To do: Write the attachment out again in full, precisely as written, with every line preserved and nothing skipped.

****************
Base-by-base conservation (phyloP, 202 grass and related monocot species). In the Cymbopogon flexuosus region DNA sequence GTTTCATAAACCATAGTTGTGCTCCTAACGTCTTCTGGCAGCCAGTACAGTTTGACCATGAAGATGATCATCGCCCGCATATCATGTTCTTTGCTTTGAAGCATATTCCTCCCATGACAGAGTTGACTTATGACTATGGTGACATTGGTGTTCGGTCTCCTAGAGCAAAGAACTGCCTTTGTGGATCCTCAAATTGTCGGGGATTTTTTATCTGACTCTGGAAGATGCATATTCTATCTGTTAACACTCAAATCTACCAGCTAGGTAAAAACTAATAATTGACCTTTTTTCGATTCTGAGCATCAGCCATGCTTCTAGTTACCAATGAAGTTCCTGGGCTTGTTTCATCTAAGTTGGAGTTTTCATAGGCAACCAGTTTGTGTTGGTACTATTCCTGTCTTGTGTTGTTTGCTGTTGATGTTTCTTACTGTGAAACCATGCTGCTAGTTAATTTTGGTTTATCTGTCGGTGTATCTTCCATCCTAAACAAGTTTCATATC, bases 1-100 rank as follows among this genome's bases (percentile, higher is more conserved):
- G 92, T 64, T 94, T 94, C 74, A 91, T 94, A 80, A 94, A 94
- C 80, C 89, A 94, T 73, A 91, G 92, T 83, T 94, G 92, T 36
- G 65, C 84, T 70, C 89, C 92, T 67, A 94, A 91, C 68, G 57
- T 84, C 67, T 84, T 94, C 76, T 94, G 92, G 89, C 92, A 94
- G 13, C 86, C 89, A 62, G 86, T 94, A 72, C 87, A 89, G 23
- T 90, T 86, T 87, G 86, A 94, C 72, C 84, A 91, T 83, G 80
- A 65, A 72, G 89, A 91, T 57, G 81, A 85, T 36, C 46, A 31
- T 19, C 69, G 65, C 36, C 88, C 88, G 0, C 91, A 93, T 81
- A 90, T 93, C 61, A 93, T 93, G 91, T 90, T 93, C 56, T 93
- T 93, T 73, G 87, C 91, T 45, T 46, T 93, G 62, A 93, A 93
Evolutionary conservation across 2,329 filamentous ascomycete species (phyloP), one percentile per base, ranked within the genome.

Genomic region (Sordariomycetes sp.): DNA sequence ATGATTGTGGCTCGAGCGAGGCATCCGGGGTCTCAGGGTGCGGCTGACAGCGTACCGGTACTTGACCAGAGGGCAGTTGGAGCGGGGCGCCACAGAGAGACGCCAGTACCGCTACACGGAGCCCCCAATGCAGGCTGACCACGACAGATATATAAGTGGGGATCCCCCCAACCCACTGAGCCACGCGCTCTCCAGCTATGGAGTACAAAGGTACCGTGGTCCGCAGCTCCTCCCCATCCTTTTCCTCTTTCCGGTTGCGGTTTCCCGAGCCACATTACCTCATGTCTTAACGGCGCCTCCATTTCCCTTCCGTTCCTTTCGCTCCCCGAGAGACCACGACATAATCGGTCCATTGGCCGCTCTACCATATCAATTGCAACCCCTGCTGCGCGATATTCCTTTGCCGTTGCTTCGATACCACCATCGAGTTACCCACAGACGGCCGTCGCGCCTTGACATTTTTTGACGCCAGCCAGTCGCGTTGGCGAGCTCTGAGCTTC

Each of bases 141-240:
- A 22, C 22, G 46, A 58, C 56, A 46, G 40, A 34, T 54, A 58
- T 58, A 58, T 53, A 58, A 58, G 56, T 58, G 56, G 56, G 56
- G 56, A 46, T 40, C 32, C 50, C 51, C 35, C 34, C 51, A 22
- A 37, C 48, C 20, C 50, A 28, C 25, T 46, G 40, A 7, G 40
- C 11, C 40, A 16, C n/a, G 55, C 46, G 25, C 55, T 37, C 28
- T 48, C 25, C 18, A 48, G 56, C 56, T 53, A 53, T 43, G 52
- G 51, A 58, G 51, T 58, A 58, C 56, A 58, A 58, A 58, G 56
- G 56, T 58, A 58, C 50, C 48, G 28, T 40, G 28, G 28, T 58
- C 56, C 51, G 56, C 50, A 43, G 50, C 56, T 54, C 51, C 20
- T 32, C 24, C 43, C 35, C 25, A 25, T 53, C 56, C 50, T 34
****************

Base-by-base conservation (phyloP, 202 grass and related monocot species). In the Cymbopogon flexuosus region DNA sequence GTTTCATAAACCATAGTTGTGCTCCTAACGTCTTCTGGCAGCCAGTACAGTTTGACCATGAAGATGATCATCGCCCGCATATCATGTTCTTTGCTTTGAAGCATATTCCTCCCATGACAGAGTTGACTTATGACTATGGTGACATTGGTGTTCGGTCTCCTAGAGCAAAGAACTGCCTTTGTGGATCCTCAAATTGTCGGGGATTTTTTATCTGACTCTGGAAGATGCATATTCTATCTGTTAACACTCAAATCTACCAGCTAGGTAAAAACTAATAATTGACCTTTTTTCGATTCTGAGCATCAGCCATGCTTCTAGTTACCAATGAAGTTCCTGGGCTTGTTTCATCTAAGTTGGAGTTTTCATAGGCAACCAGTTTGTGTTGGTACTATTCCTGTCTTGTGTTGTTTGCTGTTGATGTTTCTTACTGTGAAACCATGCTGCTAGTTAATTTTGGTTTATCTGTCGGTGTATCTTCCATCCTAAACAAGTTTCATATC, bases 1-100 rank as follows among this genome's bases (percentile, higher is more conserved):
- G 92, T 64, T 94, T 94, C 74, A 91, T 94, A 80, A 94, A 94
- C 80, C 89, A 94, T 73, A 91, G 92, T 83, T 94, G 92, T 36
- G 65, C 84, T 70, C 89, C 92, T 67, A 94, A 91, C 68, G 57
- T 84, C 67, T 84, T 94, C 76, T 94, G 92, G 89, C 92, A 94
- G 13, C 86, C 89, A 62, G 86, T 94, A 72, C 87, A 89, G 23
- T 90, T 86, T 87, G 86, A 94, C 72, C 84, A 91, T 83, G 80
- A 65, A 72, G 89, A 91, T 57, G 81, A 85, T 36, C 46, A 31
- T 19, C 69, G 65, C 36, C 88, C 88, G 0, C 91, A 93, T 81
- A 90, T 93, C 61, A 93, T 93, G 91, T 90, T 93, C 56, T 93
- T 93, T 73, G 87, C 91, T 45, T 46, T 93, G 62, A 93, A 93
Evolutionary conservation across 2,329 filamentous ascomycete species (phyloP), one percentile per base, ranked within the genome.

Genomic region (Sordariomycetes sp.): DNA sequence ATGATTGTGGCTCGAGCGAGGCATCCGGGGTCTCAGGGTGCGGCTGACAGCGTACCGGTACTTGACCAGAGGGCAGTTGGAGCGGGGCGCCACAGAGAGACGCCAGTACCGCTACACGGAGCCCCCAATGCAGGCTGACCACGACAGATATATAAGTGGGGATCCCCCCAACCCACTGAGCCACGCGCTCTCCAGCTATGGAGTACAAAGGTACCGTGGTCCGCAGCTCCTCCCCATCCTTTTCCTCTTTCCGGTTGCGGTTTCCCGAGCCACATTACCTCATGTCTTAACGGCGCCTCCATTTCCCTTCCGTTCCTTTCGCTCCCCGAGAGACCACGACATAATCGGTCCATTGGCCGCTCTACCATATCAATTGCAACCCCTGCTGCGCGATATTCCTTTGCCGTTGCTTCGATACCACCATCGAGTTACCCACAGACGGCCGTCGCGCCTTGACATTTTTTGACGCCAGCCAGTCGCGTTGGCGAGCTCTGAGCTTC

Each of bases 141-240:
- A 22, C 22, G 46, A 58, C 56, A 46, G 40, A 34, T 54, A 58
- T 58, A 58, T 53, A 58, A 58, G 56, T 58, G 56, G 56, G 56
- G 56, A 46, T 40, C 32, C 50, C 51, C 35, C 34, C 51, A 22
- A 37, C 48, C 20, C 50, A 28, C 25, T 46, G 40, A 7, G 40
- C 11, C 40, A 16, C n/a, G 55, C 46, G 25, C 55, T 37, C 28
- T 48, C 25, C 18, A 48, G 56, C 56, T 53, A 53, T 43, G 52
- G 51, A 58, G 51, T 58, A 58, C 56, A 58, A 58, A 58, G 56
- G 56, T 58, A 58, C 50, C 48, G 28, T 40, G 28, G 28, T 58
- C 56, C 51, G 56, C 50, A 43, G 50, C 56, T 54, C 51, C 20
- T 32, C 24, C 43, C 35, C 25, A 25, T 53, C 56, C 50, T 34